Wednesday, April 22, 2015

LMSTFY ( Let Me That For You)

I should have mentioned this long ago before you invested time in reading my blog, but here goes... Fact is I'm not particularly bright, I'm just inquisitive (and as mentioned previously constructively lazy).  This means a couple of things; first I love to find an easier way to do almost anything, and second sometimes I spend more time researching than I would if I had just done the task (oh but next time it will be so much faster). Because of this, sometimes I know things, and when you know things people like to ask you things because you might know that particular thing they want.  Yes almost daily I am tempted to just say "Let me Google that for you" because that would be much easier for me than actually explaining it (reference lazy thing above).

I have about 150 out of the 240 layer numbers that I use daily in mapping projects memorized.  Over time though you need to add new layers or break them down to a more granular level so consequently you can see that there are a bunch I don't know.  I could memorize them (and a few I will) but the majority of the others I just want an easy way to find the rare one I need.  Hence or "Search Layer Names".

print ' modified 7:31 AM 4/16/2015'
# Display layers matching search string
Copyright 2015 Dennis Shimer
Vr Mapping copyright Cardinal Systems, LLC
No warranties as to safety or usability expressed or implied.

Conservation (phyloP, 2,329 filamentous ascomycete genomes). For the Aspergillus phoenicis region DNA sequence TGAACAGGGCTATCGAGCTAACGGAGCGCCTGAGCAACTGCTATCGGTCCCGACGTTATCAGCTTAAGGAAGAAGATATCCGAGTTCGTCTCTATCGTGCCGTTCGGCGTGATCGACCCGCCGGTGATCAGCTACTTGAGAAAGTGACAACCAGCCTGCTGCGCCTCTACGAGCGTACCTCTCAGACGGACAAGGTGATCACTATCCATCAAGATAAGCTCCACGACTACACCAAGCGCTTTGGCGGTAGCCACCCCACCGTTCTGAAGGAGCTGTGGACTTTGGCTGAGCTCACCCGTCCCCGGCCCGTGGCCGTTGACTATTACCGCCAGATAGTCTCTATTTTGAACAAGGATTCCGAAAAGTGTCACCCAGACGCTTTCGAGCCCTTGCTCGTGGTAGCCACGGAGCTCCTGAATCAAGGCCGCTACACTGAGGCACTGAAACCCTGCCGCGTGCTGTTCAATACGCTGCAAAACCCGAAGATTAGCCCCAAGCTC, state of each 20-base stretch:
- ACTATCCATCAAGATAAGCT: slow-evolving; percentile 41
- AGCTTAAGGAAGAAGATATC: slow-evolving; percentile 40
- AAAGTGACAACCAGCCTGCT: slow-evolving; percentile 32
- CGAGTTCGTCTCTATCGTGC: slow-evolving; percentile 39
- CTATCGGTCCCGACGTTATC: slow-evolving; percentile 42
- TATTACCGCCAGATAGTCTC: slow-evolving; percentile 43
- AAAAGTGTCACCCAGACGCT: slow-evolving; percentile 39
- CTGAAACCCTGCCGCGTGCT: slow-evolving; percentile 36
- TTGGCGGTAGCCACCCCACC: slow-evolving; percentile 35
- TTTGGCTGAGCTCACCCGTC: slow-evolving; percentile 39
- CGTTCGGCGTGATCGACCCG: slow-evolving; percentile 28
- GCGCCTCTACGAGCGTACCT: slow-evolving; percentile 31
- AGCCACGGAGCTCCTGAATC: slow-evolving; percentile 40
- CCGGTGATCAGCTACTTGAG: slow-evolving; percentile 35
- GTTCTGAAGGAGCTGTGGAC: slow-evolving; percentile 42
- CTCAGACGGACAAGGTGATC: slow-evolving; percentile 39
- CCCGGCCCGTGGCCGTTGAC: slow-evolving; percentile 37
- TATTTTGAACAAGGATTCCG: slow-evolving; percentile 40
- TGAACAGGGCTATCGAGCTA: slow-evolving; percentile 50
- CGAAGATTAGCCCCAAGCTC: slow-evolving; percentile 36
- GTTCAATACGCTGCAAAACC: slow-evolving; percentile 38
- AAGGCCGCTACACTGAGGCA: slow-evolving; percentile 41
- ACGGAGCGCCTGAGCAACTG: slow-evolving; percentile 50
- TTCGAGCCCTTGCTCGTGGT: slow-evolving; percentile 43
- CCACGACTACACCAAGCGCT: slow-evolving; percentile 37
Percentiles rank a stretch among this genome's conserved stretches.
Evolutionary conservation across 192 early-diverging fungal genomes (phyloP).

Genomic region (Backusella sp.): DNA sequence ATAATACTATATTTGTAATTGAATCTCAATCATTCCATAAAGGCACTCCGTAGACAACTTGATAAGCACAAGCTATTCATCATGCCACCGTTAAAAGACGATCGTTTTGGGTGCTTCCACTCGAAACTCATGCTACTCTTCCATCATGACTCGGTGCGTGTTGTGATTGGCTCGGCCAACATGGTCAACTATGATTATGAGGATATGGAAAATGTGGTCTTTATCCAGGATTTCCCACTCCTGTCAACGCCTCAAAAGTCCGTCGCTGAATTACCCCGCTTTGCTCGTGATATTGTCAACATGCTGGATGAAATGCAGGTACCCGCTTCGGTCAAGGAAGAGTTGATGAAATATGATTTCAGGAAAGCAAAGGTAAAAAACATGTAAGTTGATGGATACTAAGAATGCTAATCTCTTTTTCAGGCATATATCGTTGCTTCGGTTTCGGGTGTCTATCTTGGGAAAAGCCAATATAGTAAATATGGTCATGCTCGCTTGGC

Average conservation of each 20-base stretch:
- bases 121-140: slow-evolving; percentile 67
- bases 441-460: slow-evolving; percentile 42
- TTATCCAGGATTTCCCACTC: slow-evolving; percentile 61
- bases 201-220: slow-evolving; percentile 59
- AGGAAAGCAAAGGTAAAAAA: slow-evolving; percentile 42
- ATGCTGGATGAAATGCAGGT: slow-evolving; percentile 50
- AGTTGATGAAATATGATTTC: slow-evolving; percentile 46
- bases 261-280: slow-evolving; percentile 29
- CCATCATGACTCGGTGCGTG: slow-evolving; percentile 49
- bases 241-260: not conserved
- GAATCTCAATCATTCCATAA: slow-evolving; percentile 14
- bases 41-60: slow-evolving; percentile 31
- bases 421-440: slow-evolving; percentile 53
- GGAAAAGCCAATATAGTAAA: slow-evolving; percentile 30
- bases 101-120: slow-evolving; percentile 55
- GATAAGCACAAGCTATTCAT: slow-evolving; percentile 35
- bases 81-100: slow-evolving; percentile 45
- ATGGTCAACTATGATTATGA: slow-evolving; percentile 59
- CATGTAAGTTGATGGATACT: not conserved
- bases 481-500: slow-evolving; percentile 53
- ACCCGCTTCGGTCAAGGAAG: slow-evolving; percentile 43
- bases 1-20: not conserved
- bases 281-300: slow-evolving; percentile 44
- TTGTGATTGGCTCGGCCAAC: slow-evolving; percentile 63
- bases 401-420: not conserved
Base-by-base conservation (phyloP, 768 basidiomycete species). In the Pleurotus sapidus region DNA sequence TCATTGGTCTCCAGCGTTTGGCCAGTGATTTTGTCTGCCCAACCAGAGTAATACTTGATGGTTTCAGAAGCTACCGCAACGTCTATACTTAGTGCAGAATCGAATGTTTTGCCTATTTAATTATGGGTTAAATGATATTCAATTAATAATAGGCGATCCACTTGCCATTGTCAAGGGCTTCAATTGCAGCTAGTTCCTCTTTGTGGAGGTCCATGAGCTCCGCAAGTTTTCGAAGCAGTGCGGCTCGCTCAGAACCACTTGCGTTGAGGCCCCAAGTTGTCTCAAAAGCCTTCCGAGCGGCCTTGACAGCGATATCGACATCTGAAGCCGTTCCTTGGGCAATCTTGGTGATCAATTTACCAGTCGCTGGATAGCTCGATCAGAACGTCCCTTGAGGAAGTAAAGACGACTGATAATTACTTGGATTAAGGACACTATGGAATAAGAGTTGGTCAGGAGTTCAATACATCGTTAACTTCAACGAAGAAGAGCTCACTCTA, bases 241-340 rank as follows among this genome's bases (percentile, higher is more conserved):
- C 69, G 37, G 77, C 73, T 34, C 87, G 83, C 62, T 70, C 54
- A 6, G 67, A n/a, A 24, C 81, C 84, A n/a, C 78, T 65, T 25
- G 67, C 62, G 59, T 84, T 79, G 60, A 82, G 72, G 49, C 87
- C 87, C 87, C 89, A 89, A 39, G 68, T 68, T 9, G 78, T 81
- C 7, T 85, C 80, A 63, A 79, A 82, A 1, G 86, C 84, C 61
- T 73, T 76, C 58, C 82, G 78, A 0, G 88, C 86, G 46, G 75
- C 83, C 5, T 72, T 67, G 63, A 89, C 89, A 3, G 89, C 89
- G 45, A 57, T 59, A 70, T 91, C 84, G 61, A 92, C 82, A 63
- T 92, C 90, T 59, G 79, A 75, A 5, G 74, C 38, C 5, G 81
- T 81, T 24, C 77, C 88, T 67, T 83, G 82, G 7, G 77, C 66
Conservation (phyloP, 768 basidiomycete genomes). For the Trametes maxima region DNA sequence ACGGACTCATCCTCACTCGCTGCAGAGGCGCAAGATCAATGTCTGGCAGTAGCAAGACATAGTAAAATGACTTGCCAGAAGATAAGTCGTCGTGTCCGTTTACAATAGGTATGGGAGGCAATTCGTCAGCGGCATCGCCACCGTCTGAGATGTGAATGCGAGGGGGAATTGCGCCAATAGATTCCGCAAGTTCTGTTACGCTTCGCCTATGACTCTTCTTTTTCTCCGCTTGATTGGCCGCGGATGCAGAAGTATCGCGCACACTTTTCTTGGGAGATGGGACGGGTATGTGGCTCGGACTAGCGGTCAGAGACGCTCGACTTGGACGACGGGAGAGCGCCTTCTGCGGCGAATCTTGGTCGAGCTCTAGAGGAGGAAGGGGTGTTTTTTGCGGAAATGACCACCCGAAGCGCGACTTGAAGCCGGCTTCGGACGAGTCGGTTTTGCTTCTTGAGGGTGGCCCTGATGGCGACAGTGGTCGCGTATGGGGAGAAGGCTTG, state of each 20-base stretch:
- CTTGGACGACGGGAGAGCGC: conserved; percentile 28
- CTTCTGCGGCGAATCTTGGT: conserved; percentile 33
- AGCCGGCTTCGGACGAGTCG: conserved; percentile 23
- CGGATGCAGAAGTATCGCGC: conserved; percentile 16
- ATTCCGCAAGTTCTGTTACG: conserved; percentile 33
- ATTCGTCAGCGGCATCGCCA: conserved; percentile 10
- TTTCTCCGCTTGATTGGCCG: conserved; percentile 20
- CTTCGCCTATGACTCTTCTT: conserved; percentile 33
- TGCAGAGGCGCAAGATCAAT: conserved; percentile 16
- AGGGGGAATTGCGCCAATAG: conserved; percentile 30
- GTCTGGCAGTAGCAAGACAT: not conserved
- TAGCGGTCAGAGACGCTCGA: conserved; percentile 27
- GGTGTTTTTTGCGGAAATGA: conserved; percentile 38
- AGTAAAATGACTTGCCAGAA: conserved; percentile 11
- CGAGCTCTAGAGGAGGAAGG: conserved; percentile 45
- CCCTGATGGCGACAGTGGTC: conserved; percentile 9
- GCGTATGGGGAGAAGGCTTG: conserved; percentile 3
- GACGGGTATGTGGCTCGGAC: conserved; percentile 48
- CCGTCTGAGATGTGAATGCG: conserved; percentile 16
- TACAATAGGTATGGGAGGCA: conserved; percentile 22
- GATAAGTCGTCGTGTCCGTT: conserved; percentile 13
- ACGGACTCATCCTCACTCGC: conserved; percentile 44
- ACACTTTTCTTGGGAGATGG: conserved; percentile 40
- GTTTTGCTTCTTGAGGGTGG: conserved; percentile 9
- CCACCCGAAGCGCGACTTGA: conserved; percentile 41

Free to use, copy, modify, distribute with author credit.

Prompts user for layer name (or any part) then displays layer
numbers and full names of layers matching string.

def lines2lists(AListOfDataLines):
    Function readlines returns an entire file with each line as a string in a
    list of data.  This function will convert each string into a list of words,
    then return a list of lists. Why? Just because I like to work this way.
    Example:            lines2lists(['first line','the second line','or sentences'])
    Would return:       [['first','line'],['the','second','line'],['or','sentences]]
    for Line in AListOfDataLines:
    return DataList


#If sent argument use as search string else prompt.
if VrArgs:
    SearchText=PyVrGui().InputDialog ('Search String', 'Layer numbers by name')[1]
LayerFileName = VrCfg().GetLayerNameFile ()
LayerFile = open(LayerFileName , 'r')
LayerData = LayerFile.readlines()
LayerList = man.lines2lists(LayerData)

#Search through data, if string found add it to a multi-line printable string.
for DataLine in LayerList :
    if len(DataLine) > 1 :
        if DataLine[1].count(SearchText.upper()):
            PrintString=PrintString+DataLine[0]+' '+DataLine[1]+'\n'
            PrintList.append(DataLine[0]+' '+DataLine[1])

# Two possibilities, the first commented line just displays the found layers
# The rest will let the user select one correct entry and send a LAY= command.
if PrintString:
#    PyVrGui().MsgBox(PrintString , 'Matching Layers')
    PromBox = VrPromBox ("Set Layer", 30, 1)
    PromBox.AddList ("Layer", 40, len(PrintList)+1, 0)
    for LayerItem in PrintList:
        PromBox.AddListItem (LayerItem)
    if (PromBox.Display(0) == 0):
        SetToLayer= PromBox.GetListByPrompt ("Layer")
    if SetToLayer : PyVrGui().PushKeyin('lay={:s}'.format( SetToLayer.split()[0]))
else :
    PyVrGui().MsgBox('No Match to {:s}'.format(SearchText), 'Matching Layers')

No comments:

For anyone interested in trying VrPython for the first time or if you are early in the game, I suggest going to the earliest posts and working forward. I use VrPython every day for many wonderful things, needless to say it will change and could potentially damage a file. Any risk associated with using VrPython or any code or scripts mentioned here lies solely with the end user.

The "Personal VrPython page" in the link section will contain many code examples and an organized table of contents to this blog in a fairly un-attractive (for now) form.